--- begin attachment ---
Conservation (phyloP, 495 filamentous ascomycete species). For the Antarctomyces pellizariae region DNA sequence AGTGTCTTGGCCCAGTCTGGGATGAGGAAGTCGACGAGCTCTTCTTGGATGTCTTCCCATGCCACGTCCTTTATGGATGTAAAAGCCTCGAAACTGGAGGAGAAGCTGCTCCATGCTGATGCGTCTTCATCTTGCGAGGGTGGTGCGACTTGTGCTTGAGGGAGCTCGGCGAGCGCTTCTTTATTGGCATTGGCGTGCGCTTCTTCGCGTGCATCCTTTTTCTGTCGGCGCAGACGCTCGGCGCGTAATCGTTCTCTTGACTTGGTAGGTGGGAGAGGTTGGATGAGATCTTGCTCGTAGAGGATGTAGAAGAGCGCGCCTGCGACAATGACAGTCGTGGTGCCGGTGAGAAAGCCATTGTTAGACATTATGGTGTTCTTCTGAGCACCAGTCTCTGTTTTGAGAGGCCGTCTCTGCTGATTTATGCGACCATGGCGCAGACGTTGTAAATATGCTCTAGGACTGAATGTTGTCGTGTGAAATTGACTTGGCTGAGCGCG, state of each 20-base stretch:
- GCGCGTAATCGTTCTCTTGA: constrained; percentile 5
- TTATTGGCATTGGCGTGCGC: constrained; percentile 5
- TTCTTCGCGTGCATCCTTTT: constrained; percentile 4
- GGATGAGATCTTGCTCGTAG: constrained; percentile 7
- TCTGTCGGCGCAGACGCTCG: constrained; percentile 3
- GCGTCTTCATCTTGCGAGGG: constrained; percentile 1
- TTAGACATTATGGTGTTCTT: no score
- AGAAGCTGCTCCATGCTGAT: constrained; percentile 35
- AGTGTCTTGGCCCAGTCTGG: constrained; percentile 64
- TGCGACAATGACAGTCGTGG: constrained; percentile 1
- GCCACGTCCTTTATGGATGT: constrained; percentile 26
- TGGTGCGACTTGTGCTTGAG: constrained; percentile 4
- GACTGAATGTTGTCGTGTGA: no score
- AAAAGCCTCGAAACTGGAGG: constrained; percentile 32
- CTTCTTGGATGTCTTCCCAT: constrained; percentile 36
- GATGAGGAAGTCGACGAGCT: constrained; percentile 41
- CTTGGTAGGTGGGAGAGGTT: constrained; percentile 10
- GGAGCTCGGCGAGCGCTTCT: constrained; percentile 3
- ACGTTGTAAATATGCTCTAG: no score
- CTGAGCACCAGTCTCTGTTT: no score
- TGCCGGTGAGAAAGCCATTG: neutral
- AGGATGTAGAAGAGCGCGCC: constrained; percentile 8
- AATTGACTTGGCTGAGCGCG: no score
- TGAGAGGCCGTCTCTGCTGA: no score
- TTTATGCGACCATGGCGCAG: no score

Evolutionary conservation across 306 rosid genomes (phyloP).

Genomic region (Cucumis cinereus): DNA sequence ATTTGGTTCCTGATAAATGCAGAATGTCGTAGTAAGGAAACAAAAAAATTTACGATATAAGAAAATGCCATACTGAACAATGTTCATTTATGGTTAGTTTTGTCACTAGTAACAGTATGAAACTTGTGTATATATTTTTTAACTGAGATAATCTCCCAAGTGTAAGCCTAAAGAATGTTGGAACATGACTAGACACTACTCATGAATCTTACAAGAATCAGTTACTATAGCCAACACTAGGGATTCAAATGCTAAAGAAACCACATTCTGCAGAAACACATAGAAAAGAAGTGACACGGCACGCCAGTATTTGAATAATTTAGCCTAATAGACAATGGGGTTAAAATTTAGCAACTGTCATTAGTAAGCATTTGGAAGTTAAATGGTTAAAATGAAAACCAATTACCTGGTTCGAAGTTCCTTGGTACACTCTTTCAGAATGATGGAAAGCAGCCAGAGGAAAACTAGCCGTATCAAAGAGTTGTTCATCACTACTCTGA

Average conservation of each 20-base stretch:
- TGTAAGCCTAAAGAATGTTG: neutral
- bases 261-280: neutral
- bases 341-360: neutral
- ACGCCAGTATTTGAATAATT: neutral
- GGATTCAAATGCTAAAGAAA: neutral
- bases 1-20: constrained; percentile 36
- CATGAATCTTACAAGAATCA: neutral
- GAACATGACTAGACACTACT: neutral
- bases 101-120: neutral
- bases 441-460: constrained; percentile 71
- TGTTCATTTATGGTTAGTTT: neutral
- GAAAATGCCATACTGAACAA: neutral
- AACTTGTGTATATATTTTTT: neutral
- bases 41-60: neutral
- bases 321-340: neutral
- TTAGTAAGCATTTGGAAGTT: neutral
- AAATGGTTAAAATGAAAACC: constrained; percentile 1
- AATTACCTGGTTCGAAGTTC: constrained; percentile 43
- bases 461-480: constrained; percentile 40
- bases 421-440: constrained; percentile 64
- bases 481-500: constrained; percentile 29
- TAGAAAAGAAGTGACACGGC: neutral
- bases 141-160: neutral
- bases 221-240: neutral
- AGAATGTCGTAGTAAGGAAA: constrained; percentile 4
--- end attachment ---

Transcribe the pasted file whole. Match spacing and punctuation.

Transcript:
Conservation (phyloP, 495 filamentous ascomycete species). For the Antarctomyces pellizariae region DNA sequence AGTGTCTTGGCCCAGTCTGGGATGAGGAAGTCGACGAGCTCTTCTTGGATGTCTTCCCATGCCACGTCCTTTATGGATGTAAAAGCCTCGAAACTGGAGGAGAAGCTGCTCCATGCTGATGCGTCTTCATCTTGCGAGGGTGGTGCGACTTGTGCTTGAGGGAGCTCGGCGAGCGCTTCTTTATTGGCATTGGCGTGCGCTTCTTCGCGTGCATCCTTTTTCTGTCGGCGCAGACGCTCGGCGCGTAATCGTTCTCTTGACTTGGTAGGTGGGAGAGGTTGGATGAGATCTTGCTCGTAGAGGATGTAGAAGAGCGCGCCTGCGACAATGACAGTCGTGGTGCCGGTGAGAAAGCCATTGTTAGACATTATGGTGTTCTTCTGAGCACCAGTCTCTGTTTTGAGAGGCCGTCTCTGCTGATTTATGCGACCATGGCGCAGACGTTGTAAATATGCTCTAGGACTGAATGTTGTCGTGTGAAATTGACTTGGCTGAGCGCG, state of each 20-base stretch:
- GCGCGTAATCGTTCTCTTGA: constrained; percentile 5
- TTATTGGCATTGGCGTGCGC: constrained; percentile 5
- TTCTTCGCGTGCATCCTTTT: constrained; percentile 4
- GGATGAGATCTTGCTCGTAG: constrained; percentile 7
- TCTGTCGGCGCAGACGCTCG: constrained; percentile 3
- GCGTCTTCATCTTGCGAGGG: constrained; percentile 1
- TTAGACATTATGGTGTTCTT: no score
- AGAAGCTGCTCCATGCTGAT: constrained; percentile 35
- AGTGTCTTGGCCCAGTCTGG: constrained; percentile 64
- TGCGACAATGACAGTCGTGG: constrained; percentile 1
- GCCACGTCCTTTATGGATGT: constrained; percentile 26
- TGGTGCGACTTGTGCTTGAG: constrained; percentile 4
- GACTGAATGTTGTCGTGTGA: no score
- AAAAGCCTCGAAACTGGAGG: constrained; percentile 32
- CTTCTTGGATGTCTTCCCAT: constrained; percentile 36
- GATGAGGAAGTCGACGAGCT: constrained; percentile 41
- CTTGGTAGGTGGGAGAGGTT: constrained; percentile 10
- GGAGCTCGGCGAGCGCTTCT: constrained; percentile 3
- ACGTTGTAAATATGCTCTAG: no score
- CTGAGCACCAGTCTCTGTTT: no score
- TGCCGGTGAGAAAGCCATTG: neutral
- AGGATGTAGAAGAGCGCGCC: constrained; percentile 8
- AATTGACTTGGCTGAGCGCG: no score
- TGAGAGGCCGTCTCTGCTGA: no score
- TTTATGCGACCATGGCGCAG: no score

Evolutionary conservation across 306 rosid genomes (phyloP).

Genomic region (Cucumis cinereus): DNA sequence ATTTGGTTCCTGATAAATGCAGAATGTCGTAGTAAGGAAACAAAAAAATTTACGATATAAGAAAATGCCATACTGAACAATGTTCATTTATGGTTAGTTTTGTCACTAGTAACAGTATGAAACTTGTGTATATATTTTTTAACTGAGATAATCTCCCAAGTGTAAGCCTAAAGAATGTTGGAACATGACTAGACACTACTCATGAATCTTACAAGAATCAGTTACTATAGCCAACACTAGGGATTCAAATGCTAAAGAAACCACATTCTGCAGAAACACATAGAAAAGAAGTGACACGGCACGCCAGTATTTGAATAATTTAGCCTAATAGACAATGGGGTTAAAATTTAGCAACTGTCATTAGTAAGCATTTGGAAGTTAAATGGTTAAAATGAAAACCAATTACCTGGTTCGAAGTTCCTTGGTACACTCTTTCAGAATGATGGAAAGCAGCCAGAGGAAAACTAGCCGTATCAAAGAGTTGTTCATCACTACTCTGA

Average conservation of each 20-base stretch:
- TGTAAGCCTAAAGAATGTTG: neutral
- bases 261-280: neutral
- bases 341-360: neutral
- ACGCCAGTATTTGAATAATT: neutral
- GGATTCAAATGCTAAAGAAA: neutral
- bases 1-20: constrained; percentile 36
- CATGAATCTTACAAGAATCA: neutral
- GAACATGACTAGACACTACT: neutral
- bases 101-120: neutral
- bases 441-460: constrained; percentile 71
- TGTTCATTTATGGTTAGTTT: neutral
- GAAAATGCCATACTGAACAA: neutral
- AACTTGTGTATATATTTTTT: neutral
- bases 41-60: neutral
- bases 321-340: neutral
- TTAGTAAGCATTTGGAAGTT: neutral
- AAATGGTTAAAATGAAAACC: constrained; percentile 1
- AATTACCTGGTTCGAAGTTC: constrained; percentile 43
- bases 461-480: constrained; percentile 40
- bases 421-440: constrained; percentile 64
- bases 481-500: constrained; percentile 29
- TAGAAAAGAAGTGACACGGC: neutral
- bases 141-160: neutral
- bases 221-240: neutral
- AGAATGTCGTAGTAAGGAAA: constrained; percentile 4